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On our own terms

Emma Hughes spoke to Andy Greene from Disabled People Against Cuts

October 1, 2015
4 min read

Emma Hughes is a member of Red Pepper's editorial collective. She also works as a campaigner with environmental justice organisation Platform.

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What is Disabled People Against Cuts (DPAC)?

DPAC is a campaign network of and for disabled people. We are the latest incarnation of a disability movement which stretches back to the late 1800s.

How did you get involved in DPAC? Were you politically active before?

I’ve been politically active since I sold left-wing and anarchist newspapers in my small town in Ireland as a 14-year-old in the late 1980s. I work for the local disabled people’s organisations in Islington, who formed one of the first local DPAC groups.

Can you outline the main government attacks on disabled people?

Disabled people have seen traditional forms of support savaged. Welfare cuts to out-of-work disability benefits (including the expansion of the hated and failed work capability assessment), the ending of disability living allowance to be replaced by personal independence payments (with a target of cutting a massive 20 per cent off the bill), and the bedroom tax, which affects nearly half a million households with disabled people.

In-work support has also been cut in real terms. Social care funding is in crisis. People are getting less and less support, if they can get it at all – fewer than four in 10 people get any social care – and having to pay more for it. The closure of the independent living fund, which funds people with high support needs to live independently, is seeing many people put into ‘care’ homes. It’s easy to list these things and become immune to the real horrors. People dying of neglect; people isolated in their homes, forgotten. People starving themselves to feed their kids or heat their homes. People being left in their own piss and shit for hours, or even days, because of limited care resources.

The feeling that this government has declared war on disabled people is widespread. One of the most devastating impacts has been the reaction of the general public to the ‘scrounger’ narrative used by the government in order to sell these cuts. Disability hate crime has sky-rocketed. More and more disabled people are experiencing this on a daily basis.

DPAC has been responsible for some of the most audacious and effective direct actions of the last few years – is it important for you to not just challenge the government but also the image of disabled people as victims?

It’s easy to assume we are just victims. However, the disability movement has never just sat back and allowed others to frame a response on our behalf. The images of disabled people bringing central London to a standstill or occupying government departments are examples of how we have collective power, expressed on our own terms. That has resonated with others and we have seen a resurgence of disabled people taking action across the country. And it isn’t over yet – we are preparing for a new campaign next year.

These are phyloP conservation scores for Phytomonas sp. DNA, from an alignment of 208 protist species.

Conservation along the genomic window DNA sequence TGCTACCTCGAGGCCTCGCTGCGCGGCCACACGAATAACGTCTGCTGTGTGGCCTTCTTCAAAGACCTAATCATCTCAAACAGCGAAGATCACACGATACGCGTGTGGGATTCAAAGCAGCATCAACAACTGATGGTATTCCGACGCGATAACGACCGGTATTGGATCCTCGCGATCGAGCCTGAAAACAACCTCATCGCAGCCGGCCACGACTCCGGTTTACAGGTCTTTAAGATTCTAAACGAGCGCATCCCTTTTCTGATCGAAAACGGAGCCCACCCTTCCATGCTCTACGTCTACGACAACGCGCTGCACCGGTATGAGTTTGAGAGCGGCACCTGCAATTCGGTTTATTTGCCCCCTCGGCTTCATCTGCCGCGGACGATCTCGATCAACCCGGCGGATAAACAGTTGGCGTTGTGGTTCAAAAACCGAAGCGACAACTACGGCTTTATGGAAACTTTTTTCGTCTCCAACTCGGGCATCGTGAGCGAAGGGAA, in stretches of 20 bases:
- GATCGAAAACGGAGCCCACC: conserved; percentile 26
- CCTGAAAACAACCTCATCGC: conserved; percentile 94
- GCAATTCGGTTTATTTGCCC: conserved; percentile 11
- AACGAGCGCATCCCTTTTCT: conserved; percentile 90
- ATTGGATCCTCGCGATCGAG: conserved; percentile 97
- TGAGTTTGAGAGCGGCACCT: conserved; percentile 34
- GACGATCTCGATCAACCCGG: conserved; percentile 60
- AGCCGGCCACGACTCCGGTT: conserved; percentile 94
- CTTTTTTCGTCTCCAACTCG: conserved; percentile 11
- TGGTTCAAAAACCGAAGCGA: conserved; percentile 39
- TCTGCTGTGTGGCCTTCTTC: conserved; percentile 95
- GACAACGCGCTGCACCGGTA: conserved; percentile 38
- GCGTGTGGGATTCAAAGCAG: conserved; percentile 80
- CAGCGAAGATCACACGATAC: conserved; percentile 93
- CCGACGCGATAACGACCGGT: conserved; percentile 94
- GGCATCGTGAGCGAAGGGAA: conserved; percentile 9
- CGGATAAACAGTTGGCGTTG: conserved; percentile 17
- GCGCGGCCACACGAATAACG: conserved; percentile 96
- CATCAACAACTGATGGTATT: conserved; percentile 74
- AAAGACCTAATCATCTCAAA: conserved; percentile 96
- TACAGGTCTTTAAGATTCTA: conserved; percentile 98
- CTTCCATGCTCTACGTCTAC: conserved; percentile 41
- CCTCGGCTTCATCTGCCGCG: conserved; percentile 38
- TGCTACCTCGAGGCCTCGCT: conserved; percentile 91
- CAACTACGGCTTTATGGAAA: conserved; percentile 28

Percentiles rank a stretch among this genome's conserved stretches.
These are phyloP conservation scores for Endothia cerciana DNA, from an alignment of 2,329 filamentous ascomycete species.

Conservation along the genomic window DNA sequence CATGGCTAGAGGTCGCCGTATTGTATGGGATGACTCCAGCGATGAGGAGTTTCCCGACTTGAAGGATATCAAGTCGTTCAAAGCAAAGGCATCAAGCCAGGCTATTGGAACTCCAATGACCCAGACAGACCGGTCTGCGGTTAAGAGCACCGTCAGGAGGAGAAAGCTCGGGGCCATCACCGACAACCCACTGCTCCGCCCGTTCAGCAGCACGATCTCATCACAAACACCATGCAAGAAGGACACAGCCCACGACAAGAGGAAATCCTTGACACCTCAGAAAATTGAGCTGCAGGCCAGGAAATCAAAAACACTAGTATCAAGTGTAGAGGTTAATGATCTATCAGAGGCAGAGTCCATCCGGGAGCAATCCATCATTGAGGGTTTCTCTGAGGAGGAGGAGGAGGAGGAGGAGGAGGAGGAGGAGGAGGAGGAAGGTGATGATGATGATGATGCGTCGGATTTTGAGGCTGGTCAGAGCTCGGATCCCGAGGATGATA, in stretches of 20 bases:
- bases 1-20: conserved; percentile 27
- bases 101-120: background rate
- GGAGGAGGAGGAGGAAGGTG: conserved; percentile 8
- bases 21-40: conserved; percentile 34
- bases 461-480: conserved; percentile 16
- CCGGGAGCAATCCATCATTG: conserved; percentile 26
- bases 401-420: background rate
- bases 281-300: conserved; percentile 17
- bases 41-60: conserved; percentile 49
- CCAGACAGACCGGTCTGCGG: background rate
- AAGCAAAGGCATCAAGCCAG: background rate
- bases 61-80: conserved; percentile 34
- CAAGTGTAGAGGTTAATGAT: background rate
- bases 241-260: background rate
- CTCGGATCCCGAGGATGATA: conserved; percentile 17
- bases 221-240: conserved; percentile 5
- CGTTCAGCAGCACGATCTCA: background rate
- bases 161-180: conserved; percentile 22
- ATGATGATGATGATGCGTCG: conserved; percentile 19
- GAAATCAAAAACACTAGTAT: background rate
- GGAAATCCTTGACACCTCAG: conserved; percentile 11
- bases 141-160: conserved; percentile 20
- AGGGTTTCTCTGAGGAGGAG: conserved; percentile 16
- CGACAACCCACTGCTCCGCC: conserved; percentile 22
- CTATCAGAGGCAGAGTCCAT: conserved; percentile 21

What’s been your favourite DPAC action?

When we tried to occupy Westminster Abbey to build an independent living protest camp opposite parliament in June last year. It involved over 100 people and seven and a half tonnes of kit, which we managed to get right under the nose of one of the most watched patches of ground in the world. We came within a hair’s breadth of carrying it off. That action involved joint work with Occupy, UK Uncut and others, and is an example of what is possible when groups work together.

DPAC has been involved in a number of anti-cuts movements – is it important to DPAC to be intersectional?

It’s really important to recognise that we are all made up of many things, and are oppressed and exploited in many ways, not just as disabled people. We are parents, immigrants, women, workers, carers – on and on. We can’t separate out these different parts, and we shouldn’t. It’s the platform we use to identify common ground and build collective responses.

What’s next for DPAC?

We are lucky to have such a committed, creative group of activists, so it’s a long list. We are gathering evidence of cuts to people’s support as a result of the closure of the independent living fund. We are also preparing for the visit of the UN special rapporteur on disability to investigate potential human rights abuses of disabled people as a result of austerity. We are campaigning with Not Dead Yet to oppose the assisted dying bill and going to Manchester for the Tory conference. We’re also speaking to transport groups and workers about a new campaign around accessible transport.

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Emma Hughes is a member of Red Pepper's editorial collective. She also works as a campaigner with environmental justice organisation Platform.

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